Ticktin denies the existence of planning in any real sense in the Stalinist regime. Halabi, in contrast, started with a ‘workers’ state’ view of the Stalinist regimes and maintains that there was planning in these societies and still is - albeit more limited - in China and Vietnam. With this starting point, Halabi’s view of the stabilisation is very roughly that after the end of the post-war ‘replacement boom’ (replacing capital goods destroyed in the war) the sale of producer goods to the Stalinist regimes functioned to stabilise the capitalist economies. In this he follows Yevgeny Preobrazhensky’s The decline of capitalism (1931; edited and translated by Richard Day, 1985). Preobrazhensky had argued that quite small volumes of exports in department one (producer goods) had a multiplier effect which tended to produce capitalist growth.
Halabi argues on this basis that the planned or quasi-planned character of the economy under the Stalinist regime had the effect that demand for producer goods in these countries was smooth rather than cyclical. Stalinist purchases of producer goods from the capitalists then regularised the capitalist side of the world economy. As with Ticktin’s argument, the result is an expectation that the collapse of the USSR, etc will destabilise the world capitalist economy and hence the systems of rule based on partial concessions to the working class and to the colonial elites. There will follow a drive towards pauperisation and war.
Both arguments are in different ways incomplete. The critical issue is that neither provides an adequate explanation for the ‘downturn’ and ‘stagflation’ period of the 1970s and the turn - which Ticktin describes but does not explain - of international capital towards ‘finance capital’ and free-market ideology at the same period. The difficulty is that, by leaving out the ‘long cycle’ phenomena within capitalism which the Mandelite and world-systems theories do address, the causes of the failure of the international political-economic order of the 1948-75 period become problematic.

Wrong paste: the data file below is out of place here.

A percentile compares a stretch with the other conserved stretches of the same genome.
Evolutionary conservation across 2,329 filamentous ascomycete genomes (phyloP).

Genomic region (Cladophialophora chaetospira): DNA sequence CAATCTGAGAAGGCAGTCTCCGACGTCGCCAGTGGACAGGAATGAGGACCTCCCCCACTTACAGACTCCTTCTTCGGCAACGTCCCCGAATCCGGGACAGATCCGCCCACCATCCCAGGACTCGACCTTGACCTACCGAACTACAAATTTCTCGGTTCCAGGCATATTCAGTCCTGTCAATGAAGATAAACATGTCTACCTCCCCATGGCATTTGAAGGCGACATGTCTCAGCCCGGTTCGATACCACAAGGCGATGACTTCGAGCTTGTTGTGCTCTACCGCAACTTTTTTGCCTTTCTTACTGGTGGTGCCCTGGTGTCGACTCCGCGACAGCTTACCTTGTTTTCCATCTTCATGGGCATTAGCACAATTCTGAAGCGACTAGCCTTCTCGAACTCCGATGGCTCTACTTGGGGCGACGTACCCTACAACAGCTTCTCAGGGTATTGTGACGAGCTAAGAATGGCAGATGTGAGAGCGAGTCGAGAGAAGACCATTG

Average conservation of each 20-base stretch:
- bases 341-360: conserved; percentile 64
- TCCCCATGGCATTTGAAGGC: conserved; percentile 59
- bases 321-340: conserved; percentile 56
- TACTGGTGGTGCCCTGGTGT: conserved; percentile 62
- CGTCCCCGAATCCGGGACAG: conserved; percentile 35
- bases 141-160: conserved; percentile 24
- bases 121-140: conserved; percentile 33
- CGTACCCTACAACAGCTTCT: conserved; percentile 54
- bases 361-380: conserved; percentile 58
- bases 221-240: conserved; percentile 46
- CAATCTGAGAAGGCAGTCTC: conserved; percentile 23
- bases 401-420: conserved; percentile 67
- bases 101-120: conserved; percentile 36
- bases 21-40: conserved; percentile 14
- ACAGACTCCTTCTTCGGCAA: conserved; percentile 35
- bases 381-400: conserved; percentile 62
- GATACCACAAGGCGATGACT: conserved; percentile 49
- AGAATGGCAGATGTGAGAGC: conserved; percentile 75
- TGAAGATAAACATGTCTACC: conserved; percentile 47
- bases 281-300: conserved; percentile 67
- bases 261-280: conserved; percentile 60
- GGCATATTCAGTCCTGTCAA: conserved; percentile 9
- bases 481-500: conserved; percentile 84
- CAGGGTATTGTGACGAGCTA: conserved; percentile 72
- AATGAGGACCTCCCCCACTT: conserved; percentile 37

The result is very imperfect perspectives for the political-economic dynamics of the present. The tendency to attacks on the proletariat, and hence the objective need of the proletariat for a Marxist international movement, are correctly recognised, albeit in radically different forms: Ticktin seeks a new movement, Halabi the political and organisational revival of the old international ‘official communist’ movement. But there is undue optimism: the tendency to deproletarianisation and to various forms of petty-proprietor politics is absent from both perspectives. In addition, the weight of the ‘tradition of the dead generations’ in the form of the existing organisations of the working class and their structures and ideologies is similarly, in effect, brushed aside. This flows from the role of Stalinism in the theories: Ticktin overstates the irrationality of Stalinist ‘planning’, while Halabi, conversely, overstates its economic strength.
Three fundamental points should appear from this article. The first is that the AWL has hold of a fundamental truth. The ‘anti-imperialist front’ does not work as a global strategy. The second is that it has over-theorised this truth. Imperialism exists in the form of imperialist and dependent states, super-exploitation and super-profits, etc, not just the ‘imperialism of free trade’. The third is that a theory capable of grasping both sides of this contradiction will need to address the problems the alternative theories address, and the ghost at the AWL’s feast: the state.